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Send e-mails verbally with Jott

I’ve been trying out this new service called Jott that converts your voice into e-mails and text messages. Once you sign up for a free account — a pain-free process — you can call a toll-free number to create a message. You’re asked who you want to Jott to and you can say “me” or “myself,” or the name of any of your contacts (which you can import via Gmail, Yahoo, CSV, etc). After you say the message, the system says, “Got it!” and you hang up. A few minutes later the message is transcribed and you or your recipient receive it via e-mail. You can also set reminders to receive a text message alert at a later date and time.

Since I bought my BlackBerry in November, I’ve been using Simulscribe’s visual voicemail and now almost never actually listen to my messages, but read them instead. It’s faster to read than to listen, and I can do it while I’m in a meeting or on the subway. Their transcription services are at about 80% accuracy, which is fine for my purposes. Most of the time it’s just proper names that they get wrong. Plus it only costs me $10 a month and I enjoy the futuristic-ness of the service.

When I heard about Jott I wanted to see if their accuracy was nearly as good and wanted to further explore what the benefits could be. I did a test last night and this morning and the results are below. Each screenshot is the transcription sent to my e-mail inbox.

Message 1:

jott1

I’ve highlighted the message to show you the inaccuracies. I had actually said, “…and it’ll be transcribed when I’m done,” but it heard “they’ll” and “transcribe.” I have to be fair and disclose that I’m a New Yorker and probably slur my words. Still, more than the gist of the message is there. If there were any confusion, I can listen to the audio message by clicking the link at the bottom of the e-mail.

Message 2:

jott2

I had said “Greg,” but it didn’t hear me so it put an ellipsis in its place. Surprised that such a simple name wasn’t recognized, and that the transcription confidence in the upper right corner still said “High” even though it knew it had missed a word. Still, I know that there’s only one package I’m supposed to take to the post office today. No real harm done.

Message 3:

jott3

What I had actually said was, “Clean and Clear,” a brand name which it obviously didn’t recognize. I imagine that the attempted translations could be a whole lot funnier than this mistake.

Message 4:

Here’s where I got creative. I thought I would try to stump Jott by singing one of my favorite songs into the phone. Absolutely shockingly, it got all of the lyrics right, even the capitalization of proper names. Unfortunately it cut me off before I could finish the verse. So maybe messages are capped at 30 seconds? Still, an incredibly impressive performance, especially considering my terrible voice. Could they have a database of songs pre-transcribed?

jott4

My Jotts

All of your Jotts are accessible online in an inbox interface. You can edit the transcription, rate its accuracy, organize them into folders, or add a priority. They also have text-based Jott entry so that you can manage your to-dos in one area without having to always call it in.

jottinbox

The interface is pretty simple, but the iframe scrollbars are atrocious. I don’t know if it’s a browser issue (I’m using Firefox on a Mac), but that has to be fixed.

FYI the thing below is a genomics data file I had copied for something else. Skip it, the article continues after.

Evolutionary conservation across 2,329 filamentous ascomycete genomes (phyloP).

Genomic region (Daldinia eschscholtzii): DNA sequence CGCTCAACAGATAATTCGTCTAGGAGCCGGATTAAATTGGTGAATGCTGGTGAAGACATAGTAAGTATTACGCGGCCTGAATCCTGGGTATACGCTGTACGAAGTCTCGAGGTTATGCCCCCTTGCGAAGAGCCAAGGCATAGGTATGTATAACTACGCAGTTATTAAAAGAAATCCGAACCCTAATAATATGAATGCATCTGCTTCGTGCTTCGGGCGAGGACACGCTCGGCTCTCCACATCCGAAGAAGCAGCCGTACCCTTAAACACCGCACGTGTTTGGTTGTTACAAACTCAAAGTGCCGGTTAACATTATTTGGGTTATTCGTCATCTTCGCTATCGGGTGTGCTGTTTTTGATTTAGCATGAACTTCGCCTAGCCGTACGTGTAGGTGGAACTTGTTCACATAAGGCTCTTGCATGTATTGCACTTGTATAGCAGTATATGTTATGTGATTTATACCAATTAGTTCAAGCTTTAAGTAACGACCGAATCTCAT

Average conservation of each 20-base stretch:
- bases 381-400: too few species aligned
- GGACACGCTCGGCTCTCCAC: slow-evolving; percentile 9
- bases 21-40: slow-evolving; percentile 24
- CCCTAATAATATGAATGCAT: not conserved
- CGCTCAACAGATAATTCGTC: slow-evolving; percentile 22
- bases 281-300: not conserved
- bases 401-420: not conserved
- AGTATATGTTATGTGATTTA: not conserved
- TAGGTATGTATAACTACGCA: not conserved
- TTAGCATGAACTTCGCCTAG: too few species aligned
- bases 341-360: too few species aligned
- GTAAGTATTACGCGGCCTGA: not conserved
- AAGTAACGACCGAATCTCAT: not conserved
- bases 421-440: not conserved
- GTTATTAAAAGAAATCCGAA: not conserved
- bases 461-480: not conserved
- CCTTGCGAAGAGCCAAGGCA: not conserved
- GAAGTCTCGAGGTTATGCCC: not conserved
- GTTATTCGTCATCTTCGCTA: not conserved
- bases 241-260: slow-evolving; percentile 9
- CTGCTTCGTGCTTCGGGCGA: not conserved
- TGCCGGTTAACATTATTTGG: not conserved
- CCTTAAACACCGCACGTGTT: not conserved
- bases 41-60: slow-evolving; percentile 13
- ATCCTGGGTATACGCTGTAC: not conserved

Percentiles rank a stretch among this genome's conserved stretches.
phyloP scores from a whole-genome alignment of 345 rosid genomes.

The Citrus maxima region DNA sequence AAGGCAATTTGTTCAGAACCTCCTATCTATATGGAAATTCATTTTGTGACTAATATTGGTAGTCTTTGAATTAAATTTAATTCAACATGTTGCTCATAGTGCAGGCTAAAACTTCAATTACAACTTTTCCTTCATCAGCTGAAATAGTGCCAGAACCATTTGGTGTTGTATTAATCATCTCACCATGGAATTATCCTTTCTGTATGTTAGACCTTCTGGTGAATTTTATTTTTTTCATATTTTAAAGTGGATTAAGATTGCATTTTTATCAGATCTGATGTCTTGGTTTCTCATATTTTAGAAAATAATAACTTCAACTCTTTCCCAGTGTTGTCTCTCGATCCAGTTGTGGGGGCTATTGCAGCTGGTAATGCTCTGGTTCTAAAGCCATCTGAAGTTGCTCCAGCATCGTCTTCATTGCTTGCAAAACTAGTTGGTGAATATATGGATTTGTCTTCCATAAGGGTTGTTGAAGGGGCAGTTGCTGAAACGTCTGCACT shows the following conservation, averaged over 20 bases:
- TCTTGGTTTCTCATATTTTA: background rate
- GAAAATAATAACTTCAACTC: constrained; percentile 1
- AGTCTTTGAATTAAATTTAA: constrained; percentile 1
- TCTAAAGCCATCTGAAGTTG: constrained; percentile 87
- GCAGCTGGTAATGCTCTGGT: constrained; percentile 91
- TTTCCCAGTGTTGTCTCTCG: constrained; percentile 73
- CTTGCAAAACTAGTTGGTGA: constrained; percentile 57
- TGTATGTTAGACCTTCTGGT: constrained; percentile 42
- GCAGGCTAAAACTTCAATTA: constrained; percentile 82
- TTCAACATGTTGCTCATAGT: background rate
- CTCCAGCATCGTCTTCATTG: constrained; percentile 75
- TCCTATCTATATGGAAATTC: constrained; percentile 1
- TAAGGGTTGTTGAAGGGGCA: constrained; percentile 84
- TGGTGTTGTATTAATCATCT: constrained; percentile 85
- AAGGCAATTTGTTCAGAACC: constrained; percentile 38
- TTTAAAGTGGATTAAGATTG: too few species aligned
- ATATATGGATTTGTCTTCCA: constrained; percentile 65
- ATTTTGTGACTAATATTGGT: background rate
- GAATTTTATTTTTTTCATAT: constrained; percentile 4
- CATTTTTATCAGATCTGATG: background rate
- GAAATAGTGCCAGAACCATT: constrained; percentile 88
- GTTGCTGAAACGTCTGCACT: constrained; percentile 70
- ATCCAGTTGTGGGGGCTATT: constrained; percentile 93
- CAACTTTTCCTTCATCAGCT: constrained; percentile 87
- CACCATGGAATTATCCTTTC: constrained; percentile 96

Jott Links

Jott Links allow you to Jott to third party services such as Twitter, Google Calendar, Amazon, Blogger, Remember the Milk and more. Once you set up the link, the recipient of your Jott is the name of the service.

I’ve only tested it out with Twitter. Called Jott, at the prompt said “Twitter,” and then spoke my tweet.

jottTwitter

I had said “tweet” but it heard “Twit” instead. Maybe they ought to add tweet to the Jott dictionary. Nevertheless, still a good showing and a great way to tweet on the go. Your voice message is even linked from the tweet so followers can hear it. The biggest problem will be knowing when you’ve exceeded 160 characters.

Overall, I think it’s an interesting concept and the implementation is better than I expected. Still, for someone with a smartphone it doesn’t have much of an added benefit; even on the go I’m able to use my keyboard to send an e-mail, write a to-do item or tweet. Jott makes a point of saying that it’s a safe, hands-free way to jot things down, but given that I don’t have a car it isn’t a necessity for me. I’ll use it for its novelty factor, so long as it remains free.

I think the biggest benefit of trying this out was discovering all the “Web 2.0″ productivity services that they link to. I’ll have to go explore those now…

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  • http://luxtechnica.com Case Larsen

    Once you’ve been accumulating a lot of jotts, the inbox starts getting cluttered, and I don’t see an easy way of multiple selection and re-filing and archiving jotts to clean up the inbox. Their drag and drop method is nice idea, but limits you to one item per click with the associated HTTP round trip delay.

    They could use some keyboard shortcuts.

    I think rememberthemilk.com has one of the snappier web UIs that deals with lists.

  • http://www.whitneyhess.com/blog whitney

    Case, you’re right. The fact that there’s no multi-select is just plain wrong. It’s an inbox. You should be able to take batch actions.

    Jott actually just redesigned their interface. Read more about what’s new here: http://jott.com/jott/whatsNew.html

    And yes, Remember the Milk rules. I use it for all of my to-do lists. I had been using 37 Signals’ Ta-da Lists, but was thoroughly annoyed by the absense of a due date for each task. Then my manager Josh recommended RTM. I’m much happier with it, and their mobile site isn’t bad either.